On January 28, 2016, the Centre for Information Policy Leadership (“CIPL”) held a special roundtable at Hunton & Williams’ Brussels office to examine the “essential equivalence” requirement for protection of data transfers to non-EU countries set by the Court of Justice of the European Union’s (“CJEU’s”) Schrems decision. The roundtable brought together leading lawyers, corporate privacy officers, legal experts, regulators and policymakers to discuss the critical issues and impact of the new “essential equivalence” requirement for global data transfers set by the CJEU, and its relevance to the current EU-U.S. negotiations of a new Safe Harbor agreement.
The roundtable discussion touched upon the following topics:
- How should we interpret the CJEU’s clarification of adequacy, and what standards exist to protect EU citizens’ data against access by EU government surveillance and intelligence agencies?
- What are the respective roles and the jurisdiction of the CJEU and the European Court of Human Rights, and how does the separation of competence between the EU and its Member States affect the protection of privacy in Europe?
- How should we interpret the Schrems decision in light of the court’s role within the EU legal order, its relationship with the European Court of Human Rights, and EU Member States exclusive competence in matters of national security and intelligence?
- What is the impact of the key criteria set forth in the Schrems decision on European and international businesses, cross-border data flows and the global economy?
The roundtable was a unique opportunity to hear from two of Europe’s leading voices: Geoffrey Robertson from the UK, and Noelle Lenoir from France. Both Robertson and Lenoir agreed that in determining whether the protection afforded to Europeans in the U.S. is “essentially equivalent” to those afforded by the EU legal order, one has to examine not only the laws and rules in force, but also administrative practices in effect in the country. They also emphasized that it is critical not to compare the two legal orders in abstract, but rather to focus on the protection of privacy in the context of government surveillance and national security. In Europe, that protection is firmly within EU Member States’ competence and hence subject to exemptions in the EU Data Protection Directive. Indeed, it is the European Court of Human Rights in Strasbourg, which is established under the European Convention on Human Rights, that has developed case law mandating eight safeguards for the protection of privacy in Article 8 of the Convention. Despite this mandate, both Robertson and Lenoir argued that most of the eight safeguards have not been fully implemented in all European countries.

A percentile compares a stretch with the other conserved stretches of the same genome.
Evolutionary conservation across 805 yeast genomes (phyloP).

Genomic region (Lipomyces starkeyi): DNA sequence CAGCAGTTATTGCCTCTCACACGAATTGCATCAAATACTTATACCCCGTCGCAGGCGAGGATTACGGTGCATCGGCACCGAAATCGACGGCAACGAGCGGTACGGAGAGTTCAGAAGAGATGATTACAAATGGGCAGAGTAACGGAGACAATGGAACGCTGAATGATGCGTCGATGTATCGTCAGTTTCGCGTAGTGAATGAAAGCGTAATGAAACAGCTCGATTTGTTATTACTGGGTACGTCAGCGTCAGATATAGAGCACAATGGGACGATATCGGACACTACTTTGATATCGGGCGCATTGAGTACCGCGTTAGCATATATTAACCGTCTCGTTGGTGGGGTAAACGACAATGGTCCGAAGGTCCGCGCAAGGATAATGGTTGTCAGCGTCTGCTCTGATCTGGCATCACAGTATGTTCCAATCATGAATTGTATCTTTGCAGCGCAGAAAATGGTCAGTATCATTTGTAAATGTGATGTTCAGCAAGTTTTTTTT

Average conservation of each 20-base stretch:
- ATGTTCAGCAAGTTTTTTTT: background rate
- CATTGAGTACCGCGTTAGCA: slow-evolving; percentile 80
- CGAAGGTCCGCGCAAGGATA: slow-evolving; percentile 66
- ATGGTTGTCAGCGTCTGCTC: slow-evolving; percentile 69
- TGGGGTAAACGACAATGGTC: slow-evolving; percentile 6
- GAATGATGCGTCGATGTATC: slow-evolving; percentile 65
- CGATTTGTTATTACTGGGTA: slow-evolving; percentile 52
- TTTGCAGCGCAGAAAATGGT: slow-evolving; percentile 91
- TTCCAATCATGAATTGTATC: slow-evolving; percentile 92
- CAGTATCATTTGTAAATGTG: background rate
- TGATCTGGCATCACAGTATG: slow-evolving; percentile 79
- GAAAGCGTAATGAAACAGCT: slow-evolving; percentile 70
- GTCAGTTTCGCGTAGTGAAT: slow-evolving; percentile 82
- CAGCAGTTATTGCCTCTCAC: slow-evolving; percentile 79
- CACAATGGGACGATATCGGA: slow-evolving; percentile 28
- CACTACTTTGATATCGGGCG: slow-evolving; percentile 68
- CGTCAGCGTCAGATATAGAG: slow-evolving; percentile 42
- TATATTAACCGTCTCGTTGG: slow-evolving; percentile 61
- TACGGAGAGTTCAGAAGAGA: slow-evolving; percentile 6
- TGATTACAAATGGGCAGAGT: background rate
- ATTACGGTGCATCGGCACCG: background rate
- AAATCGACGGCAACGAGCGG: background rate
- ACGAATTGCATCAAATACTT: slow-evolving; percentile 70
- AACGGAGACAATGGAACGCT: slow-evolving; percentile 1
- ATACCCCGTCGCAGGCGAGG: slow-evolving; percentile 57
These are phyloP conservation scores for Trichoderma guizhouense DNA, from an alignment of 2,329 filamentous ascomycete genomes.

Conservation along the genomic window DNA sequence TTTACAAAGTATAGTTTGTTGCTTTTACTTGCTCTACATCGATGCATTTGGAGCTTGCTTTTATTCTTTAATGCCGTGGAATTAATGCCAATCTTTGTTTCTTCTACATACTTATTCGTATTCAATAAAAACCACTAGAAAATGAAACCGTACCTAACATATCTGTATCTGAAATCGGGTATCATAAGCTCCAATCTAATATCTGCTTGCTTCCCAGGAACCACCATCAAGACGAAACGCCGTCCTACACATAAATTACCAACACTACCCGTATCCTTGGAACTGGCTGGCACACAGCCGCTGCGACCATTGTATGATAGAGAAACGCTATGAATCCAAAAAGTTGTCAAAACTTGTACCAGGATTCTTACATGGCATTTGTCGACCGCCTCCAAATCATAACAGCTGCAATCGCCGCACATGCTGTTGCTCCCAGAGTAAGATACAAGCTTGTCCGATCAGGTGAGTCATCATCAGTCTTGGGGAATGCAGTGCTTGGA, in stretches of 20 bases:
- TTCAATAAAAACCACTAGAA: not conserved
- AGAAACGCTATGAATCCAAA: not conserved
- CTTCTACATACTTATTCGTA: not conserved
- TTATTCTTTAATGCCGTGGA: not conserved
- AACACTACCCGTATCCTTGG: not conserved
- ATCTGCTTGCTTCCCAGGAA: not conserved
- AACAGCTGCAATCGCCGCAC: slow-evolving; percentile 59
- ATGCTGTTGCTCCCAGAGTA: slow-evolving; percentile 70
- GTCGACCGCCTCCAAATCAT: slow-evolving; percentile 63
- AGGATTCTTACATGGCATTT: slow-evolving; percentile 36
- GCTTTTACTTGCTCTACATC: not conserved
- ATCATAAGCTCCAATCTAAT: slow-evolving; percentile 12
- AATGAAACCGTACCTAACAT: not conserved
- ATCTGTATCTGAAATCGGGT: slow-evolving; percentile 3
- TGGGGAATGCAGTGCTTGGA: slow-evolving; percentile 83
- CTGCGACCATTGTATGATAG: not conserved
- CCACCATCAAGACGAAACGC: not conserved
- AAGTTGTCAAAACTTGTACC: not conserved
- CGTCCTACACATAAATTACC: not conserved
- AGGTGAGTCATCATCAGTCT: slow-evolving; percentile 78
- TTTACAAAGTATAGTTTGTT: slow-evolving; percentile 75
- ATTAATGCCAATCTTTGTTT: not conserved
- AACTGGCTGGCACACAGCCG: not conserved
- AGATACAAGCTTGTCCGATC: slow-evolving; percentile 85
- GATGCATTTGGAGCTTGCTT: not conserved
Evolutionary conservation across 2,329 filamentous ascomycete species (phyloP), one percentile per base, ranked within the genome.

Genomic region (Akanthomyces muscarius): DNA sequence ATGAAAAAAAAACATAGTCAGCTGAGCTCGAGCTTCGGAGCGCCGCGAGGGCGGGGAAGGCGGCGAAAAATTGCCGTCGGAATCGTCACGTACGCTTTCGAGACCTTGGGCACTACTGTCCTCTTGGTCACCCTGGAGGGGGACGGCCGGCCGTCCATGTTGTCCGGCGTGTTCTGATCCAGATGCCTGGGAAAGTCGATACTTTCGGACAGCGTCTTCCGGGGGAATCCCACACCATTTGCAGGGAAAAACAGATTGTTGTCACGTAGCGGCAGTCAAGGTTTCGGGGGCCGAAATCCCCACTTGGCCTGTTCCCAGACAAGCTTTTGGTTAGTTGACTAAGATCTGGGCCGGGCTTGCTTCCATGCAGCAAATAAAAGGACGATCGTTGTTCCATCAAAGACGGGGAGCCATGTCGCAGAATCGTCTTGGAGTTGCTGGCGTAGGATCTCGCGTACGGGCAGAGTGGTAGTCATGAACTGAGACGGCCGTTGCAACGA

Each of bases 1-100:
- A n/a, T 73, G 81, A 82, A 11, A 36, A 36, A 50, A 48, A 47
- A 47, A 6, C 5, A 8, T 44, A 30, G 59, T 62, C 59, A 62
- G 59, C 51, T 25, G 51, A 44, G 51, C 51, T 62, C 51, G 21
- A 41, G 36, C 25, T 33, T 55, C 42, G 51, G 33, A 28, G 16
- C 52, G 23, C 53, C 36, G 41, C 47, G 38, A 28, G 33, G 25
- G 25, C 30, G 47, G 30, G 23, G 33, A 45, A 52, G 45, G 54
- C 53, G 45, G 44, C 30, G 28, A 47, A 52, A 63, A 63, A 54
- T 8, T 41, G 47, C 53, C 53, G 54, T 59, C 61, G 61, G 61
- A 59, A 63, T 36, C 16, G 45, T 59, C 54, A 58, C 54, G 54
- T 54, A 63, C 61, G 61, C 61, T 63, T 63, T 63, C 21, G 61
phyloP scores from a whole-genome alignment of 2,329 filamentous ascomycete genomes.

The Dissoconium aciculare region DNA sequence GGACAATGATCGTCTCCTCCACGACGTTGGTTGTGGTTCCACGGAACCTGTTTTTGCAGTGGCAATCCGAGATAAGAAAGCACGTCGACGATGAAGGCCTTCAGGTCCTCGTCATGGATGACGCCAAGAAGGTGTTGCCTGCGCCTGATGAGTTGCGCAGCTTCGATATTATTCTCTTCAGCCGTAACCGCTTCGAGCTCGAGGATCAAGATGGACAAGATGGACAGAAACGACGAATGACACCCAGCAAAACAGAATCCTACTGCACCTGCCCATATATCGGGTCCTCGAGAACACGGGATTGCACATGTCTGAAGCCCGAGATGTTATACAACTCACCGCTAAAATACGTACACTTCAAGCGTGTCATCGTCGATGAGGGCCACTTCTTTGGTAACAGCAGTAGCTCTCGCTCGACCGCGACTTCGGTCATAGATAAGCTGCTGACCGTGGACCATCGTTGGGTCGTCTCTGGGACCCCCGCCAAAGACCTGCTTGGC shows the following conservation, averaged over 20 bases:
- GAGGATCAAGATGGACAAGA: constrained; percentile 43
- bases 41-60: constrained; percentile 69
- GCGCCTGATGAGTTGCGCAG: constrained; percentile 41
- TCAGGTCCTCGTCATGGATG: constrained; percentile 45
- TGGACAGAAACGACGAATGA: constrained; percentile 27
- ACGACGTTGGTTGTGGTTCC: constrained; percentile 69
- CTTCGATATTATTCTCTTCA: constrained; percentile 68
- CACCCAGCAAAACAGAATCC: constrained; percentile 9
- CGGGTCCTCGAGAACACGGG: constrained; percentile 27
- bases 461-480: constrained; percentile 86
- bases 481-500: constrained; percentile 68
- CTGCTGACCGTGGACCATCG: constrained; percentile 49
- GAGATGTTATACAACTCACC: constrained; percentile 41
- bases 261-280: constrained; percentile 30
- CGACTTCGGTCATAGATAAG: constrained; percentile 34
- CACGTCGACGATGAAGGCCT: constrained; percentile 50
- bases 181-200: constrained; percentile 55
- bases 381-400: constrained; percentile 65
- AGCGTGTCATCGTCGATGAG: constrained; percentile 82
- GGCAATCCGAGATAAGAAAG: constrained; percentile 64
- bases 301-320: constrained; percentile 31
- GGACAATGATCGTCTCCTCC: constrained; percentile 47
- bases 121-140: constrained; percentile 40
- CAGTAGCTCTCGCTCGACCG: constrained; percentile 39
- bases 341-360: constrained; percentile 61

Robertson concluded that, following the U.S. law and practice reforms enacted after the Snowden incident, U.S. citizens are significantly better protected against national security surveillance than EU citizens in Europe. Furthermore, based on the new administrative rules and practices, oversight arrangements, disciplinary provisions and right to remedies against improper use in the U.S., Europeans have at least equivalent protection in the U.S. as they do in Europe.
The roundtable discussion also turned to the role of national data protection authorities (“DPAs”) after the Schrems decision. Participants concluded that the DPAs will be required to look at each data transfer case to determine the existence of essential equivalence in data protection in a foreign country. In addition, the consensus was that because foreign laws and administrative practices may change over time, fresh assessments will be necessary, raising concerns over the ability of DPAs, the European Commission and data controllers to continually reassess these issues. Participants also believe the criteria for essential equivalence will have an impact on future adequacy decisions under the new EU General Data Protection Regulation, and potentially on other mechanisms for international data transfers, such as standard contractual clauses and Binding Corporate Rules. Lenoir suggested that there will inevitably be more cases and preliminary rulings by the CJEU, which will bring necessary clarification and further nuances to the criteria set out in the Schrems decision. The period of legal uncertainty is bound to continue for some time.
Finally, the discussion offered glimpses of future solutions, such as:
- The U.S. signing the protocol to the International Covenant on Civil and Political Rights;
- intelligence agencies adopting a code of conduct (an accountability-based framework) that would include privacy safeguards and protections for individuals;
- European jurisdictions developing oversight bodies pass the test of the European Court of Human Rights and enable effective supervision of surveillance activities;
- replication of solutions adopted in the SWIFT case; and
- acceptance of mass surveillance, by allowing collection of data en masse subject to judicial restrictions and use and access limitations.